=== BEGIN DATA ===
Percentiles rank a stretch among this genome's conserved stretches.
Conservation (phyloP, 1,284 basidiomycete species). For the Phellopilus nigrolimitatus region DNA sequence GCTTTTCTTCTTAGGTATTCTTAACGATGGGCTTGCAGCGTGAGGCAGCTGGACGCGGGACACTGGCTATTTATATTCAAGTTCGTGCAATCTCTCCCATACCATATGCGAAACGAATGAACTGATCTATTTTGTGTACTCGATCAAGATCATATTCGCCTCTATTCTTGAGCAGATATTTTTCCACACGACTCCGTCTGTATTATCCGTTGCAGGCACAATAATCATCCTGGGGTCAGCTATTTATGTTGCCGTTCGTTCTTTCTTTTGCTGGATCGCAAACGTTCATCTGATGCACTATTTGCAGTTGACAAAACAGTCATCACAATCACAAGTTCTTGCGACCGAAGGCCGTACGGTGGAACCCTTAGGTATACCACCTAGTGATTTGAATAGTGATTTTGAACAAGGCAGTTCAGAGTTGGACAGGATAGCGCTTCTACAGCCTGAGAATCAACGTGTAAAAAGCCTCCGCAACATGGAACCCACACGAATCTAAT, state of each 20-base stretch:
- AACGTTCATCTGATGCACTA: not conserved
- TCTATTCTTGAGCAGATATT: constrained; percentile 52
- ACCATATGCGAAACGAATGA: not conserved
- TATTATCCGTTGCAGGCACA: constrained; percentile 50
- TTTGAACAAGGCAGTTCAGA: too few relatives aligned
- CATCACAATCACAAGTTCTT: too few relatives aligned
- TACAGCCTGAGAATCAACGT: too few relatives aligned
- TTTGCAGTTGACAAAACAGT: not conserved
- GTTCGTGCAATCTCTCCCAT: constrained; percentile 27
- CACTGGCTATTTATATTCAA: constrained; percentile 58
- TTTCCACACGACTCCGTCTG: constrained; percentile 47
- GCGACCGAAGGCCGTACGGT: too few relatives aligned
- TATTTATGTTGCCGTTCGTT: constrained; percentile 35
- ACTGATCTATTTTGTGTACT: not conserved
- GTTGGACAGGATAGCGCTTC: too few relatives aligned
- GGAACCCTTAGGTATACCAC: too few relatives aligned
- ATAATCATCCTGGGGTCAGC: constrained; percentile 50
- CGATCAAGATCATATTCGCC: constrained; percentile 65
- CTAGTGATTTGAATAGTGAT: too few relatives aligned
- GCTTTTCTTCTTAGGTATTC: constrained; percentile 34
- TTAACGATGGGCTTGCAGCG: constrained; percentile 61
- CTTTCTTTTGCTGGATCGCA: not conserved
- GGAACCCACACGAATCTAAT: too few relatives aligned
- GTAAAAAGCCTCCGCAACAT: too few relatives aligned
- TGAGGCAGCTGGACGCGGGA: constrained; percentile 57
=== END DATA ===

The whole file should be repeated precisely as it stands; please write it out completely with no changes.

Percentiles rank a stretch among this genome's conserved stretches.
Conservation (phyloP, 1,284 basidiomycete species). For the Phellopilus nigrolimitatus region DNA sequence GCTTTTCTTCTTAGGTATTCTTAACGATGGGCTTGCAGCGTGAGGCAGCTGGACGCGGGACACTGGCTATTTATATTCAAGTTCGTGCAATCTCTCCCATACCATATGCGAAACGAATGAACTGATCTATTTTGTGTACTCGATCAAGATCATATTCGCCTCTATTCTTGAGCAGATATTTTTCCACACGACTCCGTCTGTATTATCCGTTGCAGGCACAATAATCATCCTGGGGTCAGCTATTTATGTTGCCGTTCGTTCTTTCTTTTGCTGGATCGCAAACGTTCATCTGATGCACTATTTGCAGTTGACAAAACAGTCATCACAATCACAAGTTCTTGCGACCGAAGGCCGTACGGTGGAACCCTTAGGTATACCACCTAGTGATTTGAATAGTGATTTTGAACAAGGCAGTTCAGAGTTGGACAGGATAGCGCTTCTACAGCCTGAGAATCAACGTGTAAAAAGCCTCCGCAACATGGAACCCACACGAATCTAAT, state of each 20-base stretch:
- AACGTTCATCTGATGCACTA: not conserved
- TCTATTCTTGAGCAGATATT: constrained; percentile 52
- ACCATATGCGAAACGAATGA: not conserved
- TATTATCCGTTGCAGGCACA: constrained; percentile 50
- TTTGAACAAGGCAGTTCAGA: too few relatives aligned
- CATCACAATCACAAGTTCTT: too few relatives aligned
- TACAGCCTGAGAATCAACGT: too few relatives aligned
- TTTGCAGTTGACAAAACAGT: not conserved
- GTTCGTGCAATCTCTCCCAT: constrained; percentile 27
- CACTGGCTATTTATATTCAA: constrained; percentile 58
- TTTCCACACGACTCCGTCTG: constrained; percentile 47
- GCGACCGAAGGCCGTACGGT: too few relatives aligned
- TATTTATGTTGCCGTTCGTT: constrained; percentile 35
- ACTGATCTATTTTGTGTACT: not conserved
- GTTGGACAGGATAGCGCTTC: too few relatives aligned
- GGAACCCTTAGGTATACCAC: too few relatives aligned
- ATAATCATCCTGGGGTCAGC: constrained; percentile 50
- CGATCAAGATCATATTCGCC: constrained; percentile 65
- CTAGTGATTTGAATAGTGAT: too few relatives aligned
- GCTTTTCTTCTTAGGTATTC: constrained; percentile 34
- TTAACGATGGGCTTGCAGCG: constrained; percentile 61
- CTTTCTTTTGCTGGATCGCA: not conserved
- GGAACCCACACGAATCTAAT: too few relatives aligned
- GTAAAAAGCCTCCGCAACAT: too few relatives aligned
- TGAGGCAGCTGGACGCGGGA: constrained; percentile 57